In a desolate wasteland, a lonely droid collects the remains of a civilization long since departed. With a cockroach as his only friend, the last Waste Allocation Load Lifter – Earth Class (abbreviated WALL-E) inhabits the Earth for seven hundred years while collecting the forgotten debris. Though utterly alone, WALL-E keeps an enthusiastic attitude towards his duties. Since the departure of humankind, WALL-E has constantly gathered, compressed, and stacked the rubbish into towers of trash. Often, these towers will sway and collapse, destroying the work that WALL-E has completed, leaving an infinite loop of collecting, stacking, and collapsing. Most would consider this existence a fate equivalent to the hell that Sisyphus endured after cursed to incessantly roll a boulder uphill, however WALL-E finds joy and purpose in his duties, performing them gleefully. For seven centuries, this continued, until one day WALL-E discovered an object he had never encountered: a plant.
Later, during what appeared to be a typical day, WALL-E witnessed a space ship float down from the sky, from which a floating egg-shaped entity emerged. WALL-E studied the phenomenon closely, for this was the most unusual occurrence within the last seven hundred years. The floating egg-shaped entity (later identified as an Extraterrestrial Vegetation Evaluator, or EVE) surveyed the land, obviously searching for an object, but failing to locate it. WALL-E shadowed EVE for many days before EVE interacted with WALL-E. EVE inquires as to WALL-E’s “directive,” to which WALL-E demonstrates his duties in response. When WALL-E returned the question, EVE merely responded “classified.” But this exchange demonstrates the key element of the film: humanity. Through interaction, EVE was transforming into a more humane being, but not through just any interaction, but through touch. Until WALL-E came into physical contact with her, EVE did not deter from her “directive,” which we learn later is to find evidence of life, which WALL-E had discovered. Through this initial touch, EVE started her metamorphosis into an entity possessing humanity.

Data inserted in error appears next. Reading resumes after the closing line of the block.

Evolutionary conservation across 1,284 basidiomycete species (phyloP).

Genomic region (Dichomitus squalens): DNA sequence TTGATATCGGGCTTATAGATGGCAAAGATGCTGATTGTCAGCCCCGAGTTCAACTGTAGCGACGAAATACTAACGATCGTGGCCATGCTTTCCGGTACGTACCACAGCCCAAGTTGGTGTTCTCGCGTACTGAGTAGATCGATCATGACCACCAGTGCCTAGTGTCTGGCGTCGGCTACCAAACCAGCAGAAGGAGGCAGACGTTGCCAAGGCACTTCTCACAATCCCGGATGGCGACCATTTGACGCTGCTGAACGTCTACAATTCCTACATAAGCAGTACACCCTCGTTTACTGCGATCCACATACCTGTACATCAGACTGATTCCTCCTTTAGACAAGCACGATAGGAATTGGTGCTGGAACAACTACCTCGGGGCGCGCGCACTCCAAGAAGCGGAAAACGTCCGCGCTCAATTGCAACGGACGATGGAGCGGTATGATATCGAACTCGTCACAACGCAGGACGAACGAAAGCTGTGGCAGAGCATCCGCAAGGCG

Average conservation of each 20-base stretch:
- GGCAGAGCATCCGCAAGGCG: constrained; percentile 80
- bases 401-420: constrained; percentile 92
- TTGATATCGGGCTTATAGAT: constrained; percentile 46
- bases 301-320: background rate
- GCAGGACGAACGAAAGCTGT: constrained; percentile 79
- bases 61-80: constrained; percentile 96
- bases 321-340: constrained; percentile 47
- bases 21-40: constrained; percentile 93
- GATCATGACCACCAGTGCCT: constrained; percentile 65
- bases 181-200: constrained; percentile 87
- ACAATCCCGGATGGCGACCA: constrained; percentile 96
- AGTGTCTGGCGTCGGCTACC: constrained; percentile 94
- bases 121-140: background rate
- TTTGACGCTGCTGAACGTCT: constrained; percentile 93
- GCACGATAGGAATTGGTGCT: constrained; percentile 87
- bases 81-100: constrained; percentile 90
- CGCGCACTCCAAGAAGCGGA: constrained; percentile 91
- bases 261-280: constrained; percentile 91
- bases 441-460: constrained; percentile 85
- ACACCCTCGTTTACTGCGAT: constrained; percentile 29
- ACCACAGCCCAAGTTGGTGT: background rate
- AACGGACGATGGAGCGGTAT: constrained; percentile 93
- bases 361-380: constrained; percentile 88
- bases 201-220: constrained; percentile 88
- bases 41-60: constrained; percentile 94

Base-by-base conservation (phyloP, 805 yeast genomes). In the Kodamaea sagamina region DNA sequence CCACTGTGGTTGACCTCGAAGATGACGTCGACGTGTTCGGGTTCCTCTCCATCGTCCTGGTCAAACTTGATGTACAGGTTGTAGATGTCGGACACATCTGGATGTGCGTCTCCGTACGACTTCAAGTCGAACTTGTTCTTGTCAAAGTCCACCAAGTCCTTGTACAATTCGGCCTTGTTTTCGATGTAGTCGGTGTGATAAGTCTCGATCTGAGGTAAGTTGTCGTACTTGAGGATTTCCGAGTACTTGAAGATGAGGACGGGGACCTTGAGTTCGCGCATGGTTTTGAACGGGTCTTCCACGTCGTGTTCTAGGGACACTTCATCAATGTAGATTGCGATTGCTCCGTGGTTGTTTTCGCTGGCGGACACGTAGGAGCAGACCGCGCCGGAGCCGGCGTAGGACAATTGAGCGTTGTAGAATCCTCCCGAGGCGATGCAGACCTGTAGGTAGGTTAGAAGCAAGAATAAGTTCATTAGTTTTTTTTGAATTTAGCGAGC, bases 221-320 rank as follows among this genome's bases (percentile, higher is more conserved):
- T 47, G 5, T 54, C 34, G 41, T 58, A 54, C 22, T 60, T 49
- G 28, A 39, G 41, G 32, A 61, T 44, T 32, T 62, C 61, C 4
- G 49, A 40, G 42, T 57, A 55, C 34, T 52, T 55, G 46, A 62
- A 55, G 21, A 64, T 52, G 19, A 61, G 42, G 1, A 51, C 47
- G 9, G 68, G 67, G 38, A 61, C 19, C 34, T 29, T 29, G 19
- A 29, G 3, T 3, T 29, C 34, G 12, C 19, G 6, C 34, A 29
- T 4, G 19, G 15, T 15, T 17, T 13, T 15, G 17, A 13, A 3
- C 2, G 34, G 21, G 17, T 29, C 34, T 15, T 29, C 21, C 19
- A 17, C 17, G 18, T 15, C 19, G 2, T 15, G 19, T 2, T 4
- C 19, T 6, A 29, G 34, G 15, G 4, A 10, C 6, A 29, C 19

In infancy, we humans require interactions with other members of our species to develop properly. The famous psychologist Harry Harlow showed that monkeys deprived of maternal interaction exhibited underdeveloped and purely robotic behaviors. Touch produces chemicals that help an infant grow both physically and mentally. Touch also reduces the production of the stress hormone cortisol, which in high levels during infancy, has been attributed with stunting physical development and causing autism. In a very famous and tragic discovery in Romania, many orphans fed by machines and deprived of all human touch died during the communist dictatorial reign of Nicolae Ceausescu. The few children fortunate enough to survive, grossly lacked any normal social skills or functioning, as reported by the neuroscientist Mary Carlson. Neuropsychology may suggest that our social functioning depends on early physical interactions with other humans, but do these chemicals and behaviors equal humanity? Can a robot have humanity? The film WALL-E seems to give one answer to these and other questions concerning humanity, which mirror many of Hans-George Gadamer‘s theories.